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COOMBES: Put the First Amendment first

As a public institution, the University must protect and uphold religious freedom under the First Amendment, rejecting calls to do otherwise

The freedom of religion has an essential role in United States history, given that the country was founded on that very ideal.
The freedom of religion has an essential role in United States history, given that the country was founded on that very ideal.

As bars and restaurants began to reopen this summer, so did religious institutions. The operation of churches posed the issue of remaining in close quarters for extended periods of time in the midst of a pandemic. Last month, Opinion Writer Nicole Chebili argued that the University should “cease unconstitutional exemptions for religious gatherings.” However, the United States Constitution enshrines the right to free speech, press, assembly, petition and religion. Supreme Court precedent has clearly established that public universities have no exception to these fundamental freedoms.  

The freedom of religion has an essential role in United States history, given that the country was founded on that very ideal. This underscores why it’s so important for the government to uphold religious freedom, especially in times of political unrest and uncertainty. Universities serve to educate the next generation of leaders and must act to protect — rather than restrict — these freedoms. The First Amendment is often referred to as the “first liberty” because freedom of thought and belief is thought to be of utmost importance. Diversity of thought and belief should be at the forefront of the learning community at the University. 

In this column, Chebili claims that the University should continue to restrict students from going to religious services in Charlottesville. It is important to note that as long as they are not directly affiliated with the University, religious institutions must already follow city ordinances, which require gatherings to remain under 50 people. It is not the University’s job — nor is it the University’s right — to interfere with students' ability to worship. It sets a dangerous precedent to restrict the freedom of religion by any means. The freedom of religion was a founding pillar of our American Democracy and it must be upheld. 

Chebili also mentions that online services provide the same quality “sermons, community building and worship.” This statement lies in direct contradiction to the religious beliefs of many Christians, for example, who place a great importance on worshiping in person. It is indeed not the same to worship online, as in-person fellowship is essential to Christian life, as well as many other religions. Furthermore, it is not the government’s right to dictate the means by which its citizens practice religion.

Next, the column claims that protesting is “essential” and protected under the Constitution, but religious gatherings are not. The right to assemble dually covers protests and gathering for religious reasons. Under her own line of reasoning, religious gatherings are in fact equally essential, and should be regarded as such by the University. Calling for the University to restrict student attendance of any religious service — without applying the same standards to protests — is blatantly hypocritical.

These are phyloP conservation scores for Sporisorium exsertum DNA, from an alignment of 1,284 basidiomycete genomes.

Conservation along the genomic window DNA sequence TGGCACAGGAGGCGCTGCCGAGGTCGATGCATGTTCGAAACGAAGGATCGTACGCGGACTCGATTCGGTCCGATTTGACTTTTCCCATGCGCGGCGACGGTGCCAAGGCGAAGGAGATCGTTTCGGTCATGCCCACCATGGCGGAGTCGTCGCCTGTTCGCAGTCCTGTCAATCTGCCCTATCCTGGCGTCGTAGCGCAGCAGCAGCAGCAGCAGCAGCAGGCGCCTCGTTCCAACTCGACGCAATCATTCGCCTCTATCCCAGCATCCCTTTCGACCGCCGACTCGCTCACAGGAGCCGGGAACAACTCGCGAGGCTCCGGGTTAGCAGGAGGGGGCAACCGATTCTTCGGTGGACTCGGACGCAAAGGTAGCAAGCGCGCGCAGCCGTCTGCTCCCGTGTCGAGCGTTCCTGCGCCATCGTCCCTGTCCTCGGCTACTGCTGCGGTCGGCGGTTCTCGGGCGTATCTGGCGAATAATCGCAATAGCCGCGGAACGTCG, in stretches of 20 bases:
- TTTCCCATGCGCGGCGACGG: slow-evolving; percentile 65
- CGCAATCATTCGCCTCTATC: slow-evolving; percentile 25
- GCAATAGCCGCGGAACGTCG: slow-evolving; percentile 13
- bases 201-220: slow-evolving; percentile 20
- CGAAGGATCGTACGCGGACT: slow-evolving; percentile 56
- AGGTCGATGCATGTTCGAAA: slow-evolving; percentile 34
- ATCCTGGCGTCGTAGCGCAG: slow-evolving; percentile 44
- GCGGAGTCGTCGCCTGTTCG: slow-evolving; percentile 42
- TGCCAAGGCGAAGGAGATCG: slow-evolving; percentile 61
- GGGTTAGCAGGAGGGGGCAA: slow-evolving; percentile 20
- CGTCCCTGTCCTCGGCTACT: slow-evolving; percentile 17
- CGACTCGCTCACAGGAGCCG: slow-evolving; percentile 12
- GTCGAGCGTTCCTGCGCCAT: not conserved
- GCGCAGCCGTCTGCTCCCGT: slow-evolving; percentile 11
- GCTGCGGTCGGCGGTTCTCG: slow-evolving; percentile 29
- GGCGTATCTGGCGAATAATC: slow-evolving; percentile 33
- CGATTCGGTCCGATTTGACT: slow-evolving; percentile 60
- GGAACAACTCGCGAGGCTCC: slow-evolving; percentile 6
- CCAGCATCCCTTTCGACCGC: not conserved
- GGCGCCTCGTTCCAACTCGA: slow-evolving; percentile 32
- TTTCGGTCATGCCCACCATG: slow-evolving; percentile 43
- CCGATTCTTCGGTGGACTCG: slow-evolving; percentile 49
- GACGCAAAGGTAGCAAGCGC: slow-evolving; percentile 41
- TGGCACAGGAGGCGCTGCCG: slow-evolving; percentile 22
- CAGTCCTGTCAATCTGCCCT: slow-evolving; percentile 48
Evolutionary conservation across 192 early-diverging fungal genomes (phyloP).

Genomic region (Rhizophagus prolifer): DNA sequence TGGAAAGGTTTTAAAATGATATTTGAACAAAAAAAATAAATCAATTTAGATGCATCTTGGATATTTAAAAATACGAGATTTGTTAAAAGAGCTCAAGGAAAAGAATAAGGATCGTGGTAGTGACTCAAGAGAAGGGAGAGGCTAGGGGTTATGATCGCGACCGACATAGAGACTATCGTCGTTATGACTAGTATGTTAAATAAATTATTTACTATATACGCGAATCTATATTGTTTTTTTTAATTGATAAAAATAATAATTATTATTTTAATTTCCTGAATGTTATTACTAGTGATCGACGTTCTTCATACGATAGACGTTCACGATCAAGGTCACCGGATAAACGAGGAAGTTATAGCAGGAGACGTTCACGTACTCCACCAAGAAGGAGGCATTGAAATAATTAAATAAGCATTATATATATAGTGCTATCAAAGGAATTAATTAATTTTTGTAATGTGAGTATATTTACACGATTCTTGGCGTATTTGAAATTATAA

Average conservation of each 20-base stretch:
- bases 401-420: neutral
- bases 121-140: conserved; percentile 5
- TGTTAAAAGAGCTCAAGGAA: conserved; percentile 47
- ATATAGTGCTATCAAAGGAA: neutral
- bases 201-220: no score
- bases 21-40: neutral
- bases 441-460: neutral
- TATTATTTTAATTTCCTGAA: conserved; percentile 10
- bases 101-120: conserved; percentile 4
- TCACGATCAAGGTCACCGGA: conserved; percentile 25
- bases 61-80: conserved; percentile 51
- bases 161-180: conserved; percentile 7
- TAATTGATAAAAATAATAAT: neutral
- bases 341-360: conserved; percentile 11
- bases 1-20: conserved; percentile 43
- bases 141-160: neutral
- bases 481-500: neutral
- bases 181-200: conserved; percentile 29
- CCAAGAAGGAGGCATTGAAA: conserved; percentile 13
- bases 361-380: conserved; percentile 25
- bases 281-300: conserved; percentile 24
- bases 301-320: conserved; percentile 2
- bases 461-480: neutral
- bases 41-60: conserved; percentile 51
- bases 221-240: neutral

Recently, students and the University alike have repeatedly called for restrictions to the religious clause of the First Amendment. In another article, students called for the Fellowship of Chiristian Athletes to be disbanded at the University. This is based on the fact that the Fellowship requires students who wish to hold a leadership position to sign a statement of faith that includes the traditional definition of marriage. No matter how some students feel, the University should not restrict religious freedoms and should reject calls to do so. Disagreement with the beliefs of a particular religion does not suddenly grant the University the power to restrict its practice. 

Religion is critical to many students on Grounds. There is great diversity in religious organizations, and they provide an essential space for students to practice their religious beliefs. For many, religion is sacred and the opportunity to practice that religion on Grounds is paramount.

It can be difficult to see CIO’s promote ideals that one disagrees with. There exist groups like the College Republicans or the University Democrats who highly encourage their members to affiliate with the party. The University is supposed to be a place for intellectual growth and discovery, groups with different opinions on Grounds contribute to and diversify the learning community. The University must not shut down an individual or group’s ability to speak or assemble simply because others don’t agree with them, on any matter from political speech to religious expression.

Historically, the University has protected and upheld the First Amendment, while other schools have fallen behind the curve, restricting speech with “free speech zones.” U.Va must continue to lead in this area. It is fitting that the University was founded by Thomas Jefferson, the very man who inspired the Bill of Rights, drafted the Virginia Statute for Religious Freedom and led the charge against the restriction of the church by the state. In keeping with the ideals set forth by Thomas Jefferson, the University must reject calls to restrict the freedom of religion. 

Devan Coombes is a Viewpoint Writer for The Cavalier Daily. She can be reached at 

The opinions expressed in this column are not necessarily those of The Cavalier Daily. Columns represent the views of the authors alone.